In this chapter, we’ll look at sales funnel examples, sales funnel analytics, and conversion funnels.

Very few businesses do this last part correctly  But the ones who do end up reaping massive rewards.

Here’s a traditional sales funnel example:

sales funnelThe terms “marketing funnel” and “sales funnel” are used interchangeably in many cases. In this case, we’ll use the term “sales funnel” to refer to parts of the process that lies closest to the conversion.  Customers start off at the ‘awareness’ stage, where they first become aware of their problem or your business.

From there, they become interested to learn more – either by opting in to your email list, subscribing to a newsletter, etc.

After the interest phase is the consideration phase, where customers look for more specific information about your product or service. From there, they start to evaluate your product against the competition before purchasing.

We expand on this more in Chapter 1 and Chapter 2 where we talk about the buyer’s journey, and crafting a marketing funnel to go along with that. We talked about creating the right type of content for the top-of-funnel stage, and moving customers down a path to purchase.

In this chapter, we’ll be talking about a nontraditional ‘sales funnel’ model.

Most businesses only focus on the steps above when building their funnel. The traditional sales funnel model is based on the AIDA approach (attention, interest, decision, action).

While this formula is a great first step, there are more steps to take to build a funnel that’s truly comprehensive, and takes care of customers throughout the purchase process (and even after the purchase stage).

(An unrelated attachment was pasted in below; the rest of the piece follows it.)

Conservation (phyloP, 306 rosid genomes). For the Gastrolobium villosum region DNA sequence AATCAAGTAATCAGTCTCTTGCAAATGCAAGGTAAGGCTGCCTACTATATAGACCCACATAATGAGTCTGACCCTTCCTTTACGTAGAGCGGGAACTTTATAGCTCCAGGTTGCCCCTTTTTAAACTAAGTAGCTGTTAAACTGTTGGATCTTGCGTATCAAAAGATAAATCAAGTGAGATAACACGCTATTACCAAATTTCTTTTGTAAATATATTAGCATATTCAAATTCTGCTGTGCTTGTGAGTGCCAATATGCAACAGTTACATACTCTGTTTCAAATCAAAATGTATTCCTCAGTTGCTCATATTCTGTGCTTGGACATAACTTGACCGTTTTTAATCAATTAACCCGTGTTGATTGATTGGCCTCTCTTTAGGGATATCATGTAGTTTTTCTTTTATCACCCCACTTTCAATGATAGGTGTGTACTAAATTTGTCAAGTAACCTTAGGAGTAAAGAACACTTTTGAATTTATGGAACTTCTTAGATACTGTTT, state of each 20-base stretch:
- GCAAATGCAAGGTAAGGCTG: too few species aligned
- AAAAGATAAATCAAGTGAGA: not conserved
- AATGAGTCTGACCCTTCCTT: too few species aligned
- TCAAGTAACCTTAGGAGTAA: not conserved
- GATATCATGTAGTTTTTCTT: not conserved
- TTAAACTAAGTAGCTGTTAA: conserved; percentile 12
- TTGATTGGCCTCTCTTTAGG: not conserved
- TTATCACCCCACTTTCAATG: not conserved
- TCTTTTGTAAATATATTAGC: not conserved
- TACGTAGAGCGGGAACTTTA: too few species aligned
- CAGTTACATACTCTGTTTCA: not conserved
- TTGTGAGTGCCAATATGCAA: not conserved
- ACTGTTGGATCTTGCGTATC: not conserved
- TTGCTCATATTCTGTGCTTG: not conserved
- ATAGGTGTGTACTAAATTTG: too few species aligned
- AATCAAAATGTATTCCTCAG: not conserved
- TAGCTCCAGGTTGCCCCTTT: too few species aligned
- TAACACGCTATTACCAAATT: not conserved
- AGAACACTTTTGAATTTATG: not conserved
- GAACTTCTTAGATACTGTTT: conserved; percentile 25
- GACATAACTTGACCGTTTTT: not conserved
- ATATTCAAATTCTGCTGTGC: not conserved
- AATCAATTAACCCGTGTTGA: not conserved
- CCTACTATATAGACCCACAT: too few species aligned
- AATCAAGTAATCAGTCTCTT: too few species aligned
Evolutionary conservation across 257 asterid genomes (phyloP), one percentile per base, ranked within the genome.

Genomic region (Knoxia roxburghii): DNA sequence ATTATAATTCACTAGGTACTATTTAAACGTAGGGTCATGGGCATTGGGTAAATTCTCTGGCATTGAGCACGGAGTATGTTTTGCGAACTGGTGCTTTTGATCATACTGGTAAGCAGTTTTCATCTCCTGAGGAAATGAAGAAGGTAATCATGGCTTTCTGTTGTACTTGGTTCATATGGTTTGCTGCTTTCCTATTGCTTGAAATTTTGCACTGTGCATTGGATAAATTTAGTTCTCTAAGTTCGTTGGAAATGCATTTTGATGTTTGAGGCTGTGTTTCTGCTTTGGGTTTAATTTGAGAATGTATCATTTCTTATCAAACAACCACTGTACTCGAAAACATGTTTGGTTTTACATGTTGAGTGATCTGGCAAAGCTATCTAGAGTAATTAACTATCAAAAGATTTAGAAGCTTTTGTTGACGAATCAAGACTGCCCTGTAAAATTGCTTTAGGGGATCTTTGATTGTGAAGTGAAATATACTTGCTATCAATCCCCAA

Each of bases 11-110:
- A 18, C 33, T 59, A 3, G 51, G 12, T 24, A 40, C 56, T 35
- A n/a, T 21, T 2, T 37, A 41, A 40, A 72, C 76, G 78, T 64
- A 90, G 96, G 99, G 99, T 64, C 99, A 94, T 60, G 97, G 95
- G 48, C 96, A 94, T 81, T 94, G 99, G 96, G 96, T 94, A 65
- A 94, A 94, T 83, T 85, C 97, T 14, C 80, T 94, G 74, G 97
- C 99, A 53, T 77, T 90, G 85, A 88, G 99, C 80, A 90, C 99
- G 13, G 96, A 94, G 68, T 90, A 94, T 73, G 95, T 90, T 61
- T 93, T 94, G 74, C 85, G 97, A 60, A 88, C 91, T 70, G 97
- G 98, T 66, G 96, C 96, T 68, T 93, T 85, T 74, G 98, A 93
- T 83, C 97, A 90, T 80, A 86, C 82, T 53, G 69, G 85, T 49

We’ll talk about how to build a modern-day sales funnel for your online business using a conversion funnel.

A conversion funnel places more emphasis on customer behaviors, retention, and lead nurturing at every step of the process. It also focuses on the customer journey after purchase – which helps in maximizing lifetime value from your customers.

Here’s a chart on what a conversion funnel could look like for your business:

conversion funnel
While the terms are different, the ‘top of funnel’ (i.e. the ‘acquire’ and ‘activate’ stages) are similar to the ‘awareness’, ‘interest’, and ‘consideration’ stages of a traditional marketing funnel.

In this chapter, we’ll expand more on the ‘bottom-of-funnel’ stages, around things like keeping customers, up-selling, cross-selling, and getting referrals.

4.1 Stages of a Conversion Funnel

Stage 1: Acquiring customers

The first step of any successful sales funnel is having a process in place that attracts customers from channels like social media, blogs, etc.

The goal here is to attract quality prospects that have a good shot at converting to paying customers.

If you’re just getting started in online business, you can ‘funnel hack’ this process by looking at what your competitors are doing. Look at what they’re doing with their blog, or how they’re running ads on Facebook. Look at their landing pages, and how they’re qualifying their prospects.

For example, check out Impact Branding and Design, a company that helps businesses get more leads from their blogs:

Impact Branding and Design


Notice how the page ‘qualifies’ leads by asking them their first name, last name, email, company name, and website. This increases the likelihood that people who sign up would be the kind of people that Impact Branding and Design would want to convert to customers.

When looking landing page forms, websites, and ads of your competitors, make sure to make a note of how they’re crafting their messaging.

The reality is, good copy is a lot more important than people think. Ultimately, the messaging around a product is what gets customers to opt-in and eventually purchase.

It’s what a lot of marketers miss.

For example, saying that you run the ‘number 1 marketing agency’, or an ‘award-winning company’ won’t do much to persuade customers to take the next step in the journey. But if you said something like, “we’ll help you generate more leads from your blog”, that’s a specific, enticing, meaningful offer that could get signups.

Organifi is another great example. They sell juices and supplements. Check out the copy on one of their product pages:

Organifi product page